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July 15, 2019

T-MINUS 5 DAYS: Two Former Employees Discuss Motorola’s Role in the First Moon Landing

In honor of the 50th anniversary of the first manned moon landing, we are revisiting our archives to reflect on our history of “firsts” and how it has shaped our commitment to innovation through mission-critical communications.

On July 20, 1969, Neil Armstrong took his first steps on the moon, calling it, “One small step for a man, one giant leap for mankind." These words were heard by millions of people around the world, a feat made possible only by a Motorola radio transponder.

In an interview broadcast on Motorola Government Electronics Division employee TV News just five days prior to the moon landing, Motorola employees Joe Patrick and Phil Wright discussed the company's role in U.S. space missions, including multiple Mars exploration trips and Apollo 11, the first manned lunar landing mission in 1969.

“We have produced equipment for every manned space mission and most of the major unmanned missions, and we have never had a failure of any of our equipment,” said Wright, former director of operations support.   

The Motorola equipment used during the Apollo 11 mission was the astronauts’ sole connection from the moon back to Earth.

“When the spacecraft reaches a point about 30,000 miles out, they lose their very high frequency (VHF) communications, and this unit becomes their only communications link with Earth,” said Wright. “If this unit goes out, the astronauts will be talking to themselves and nobody else in the universe.”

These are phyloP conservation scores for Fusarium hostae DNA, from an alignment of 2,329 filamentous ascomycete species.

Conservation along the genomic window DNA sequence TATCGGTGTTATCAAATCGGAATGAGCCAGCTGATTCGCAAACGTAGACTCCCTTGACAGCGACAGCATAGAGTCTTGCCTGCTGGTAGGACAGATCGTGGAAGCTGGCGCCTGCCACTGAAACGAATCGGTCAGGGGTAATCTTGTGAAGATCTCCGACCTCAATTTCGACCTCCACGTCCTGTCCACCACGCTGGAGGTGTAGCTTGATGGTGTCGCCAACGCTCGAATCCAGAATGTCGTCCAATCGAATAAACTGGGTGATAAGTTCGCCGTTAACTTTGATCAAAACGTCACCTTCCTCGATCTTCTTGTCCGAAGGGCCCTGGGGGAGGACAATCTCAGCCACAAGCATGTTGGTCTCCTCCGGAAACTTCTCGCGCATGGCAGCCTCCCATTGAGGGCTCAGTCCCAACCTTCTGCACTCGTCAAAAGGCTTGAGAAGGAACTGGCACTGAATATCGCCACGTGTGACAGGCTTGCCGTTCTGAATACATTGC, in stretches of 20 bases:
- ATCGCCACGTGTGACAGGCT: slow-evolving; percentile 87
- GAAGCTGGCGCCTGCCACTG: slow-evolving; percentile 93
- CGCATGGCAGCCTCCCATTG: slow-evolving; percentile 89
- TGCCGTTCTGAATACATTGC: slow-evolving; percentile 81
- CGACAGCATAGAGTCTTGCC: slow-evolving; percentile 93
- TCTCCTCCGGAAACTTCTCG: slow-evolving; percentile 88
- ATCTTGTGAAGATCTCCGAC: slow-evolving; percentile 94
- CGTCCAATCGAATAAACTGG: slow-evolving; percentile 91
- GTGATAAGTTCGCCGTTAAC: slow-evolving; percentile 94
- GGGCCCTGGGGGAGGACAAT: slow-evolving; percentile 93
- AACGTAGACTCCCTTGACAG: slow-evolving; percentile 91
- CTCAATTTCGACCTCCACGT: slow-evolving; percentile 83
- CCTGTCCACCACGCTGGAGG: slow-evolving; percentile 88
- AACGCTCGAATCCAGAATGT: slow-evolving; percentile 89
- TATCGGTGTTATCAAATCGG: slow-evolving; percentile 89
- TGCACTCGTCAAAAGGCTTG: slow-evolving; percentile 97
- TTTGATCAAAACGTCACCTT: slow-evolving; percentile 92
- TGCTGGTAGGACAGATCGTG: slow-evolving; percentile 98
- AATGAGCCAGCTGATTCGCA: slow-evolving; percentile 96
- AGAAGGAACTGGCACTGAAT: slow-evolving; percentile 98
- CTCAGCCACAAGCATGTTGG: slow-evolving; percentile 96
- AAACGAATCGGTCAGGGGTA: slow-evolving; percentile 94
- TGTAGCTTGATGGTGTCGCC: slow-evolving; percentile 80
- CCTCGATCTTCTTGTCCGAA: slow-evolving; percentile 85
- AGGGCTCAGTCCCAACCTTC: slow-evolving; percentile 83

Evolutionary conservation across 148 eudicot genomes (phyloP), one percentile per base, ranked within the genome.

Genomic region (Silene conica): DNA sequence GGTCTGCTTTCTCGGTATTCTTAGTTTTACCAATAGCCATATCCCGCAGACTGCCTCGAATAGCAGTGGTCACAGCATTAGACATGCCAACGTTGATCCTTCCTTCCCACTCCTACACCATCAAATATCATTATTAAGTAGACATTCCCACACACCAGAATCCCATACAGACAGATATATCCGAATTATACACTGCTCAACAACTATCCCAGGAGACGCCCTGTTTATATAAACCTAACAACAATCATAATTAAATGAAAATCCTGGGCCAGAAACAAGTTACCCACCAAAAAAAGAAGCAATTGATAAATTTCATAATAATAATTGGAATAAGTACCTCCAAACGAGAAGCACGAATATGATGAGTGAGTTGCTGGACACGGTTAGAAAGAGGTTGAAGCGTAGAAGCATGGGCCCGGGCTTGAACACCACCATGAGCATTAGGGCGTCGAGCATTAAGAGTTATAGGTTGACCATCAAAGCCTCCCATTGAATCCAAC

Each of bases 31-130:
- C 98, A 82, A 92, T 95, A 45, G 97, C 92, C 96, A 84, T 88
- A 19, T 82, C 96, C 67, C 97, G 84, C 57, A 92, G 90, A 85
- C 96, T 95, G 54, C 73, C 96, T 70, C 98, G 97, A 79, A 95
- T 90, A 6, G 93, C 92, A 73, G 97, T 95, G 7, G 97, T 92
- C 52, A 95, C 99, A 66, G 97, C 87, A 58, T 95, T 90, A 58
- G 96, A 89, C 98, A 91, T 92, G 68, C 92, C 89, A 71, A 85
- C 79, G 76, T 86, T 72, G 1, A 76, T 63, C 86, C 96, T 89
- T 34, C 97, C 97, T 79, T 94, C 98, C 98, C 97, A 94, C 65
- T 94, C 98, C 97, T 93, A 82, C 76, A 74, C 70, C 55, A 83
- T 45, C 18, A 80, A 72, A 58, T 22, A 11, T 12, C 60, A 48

Motorola supplied thousands of semiconductor devices, ground-based tracking and checkout equipment, and 12 on-board tracking and communications units.

Neil Armstrong and Buzz Aldrin were the first two astronauts to emerge from the lunar module “Eagle” and walk on the moon. According to NASA, the astronauts also returned to Earth the first samples from another planetary surface. Apollo 11 achieved its primary mission – to perform a manned lunar landing and return to Earth – that paved the way for the many Apollo lunar landing missions to follow.

Our legacy global mission-critical communication continues today with our industry-leading platforms in command center software, video security solutions and managed and support services.

Click here to read the full interview.

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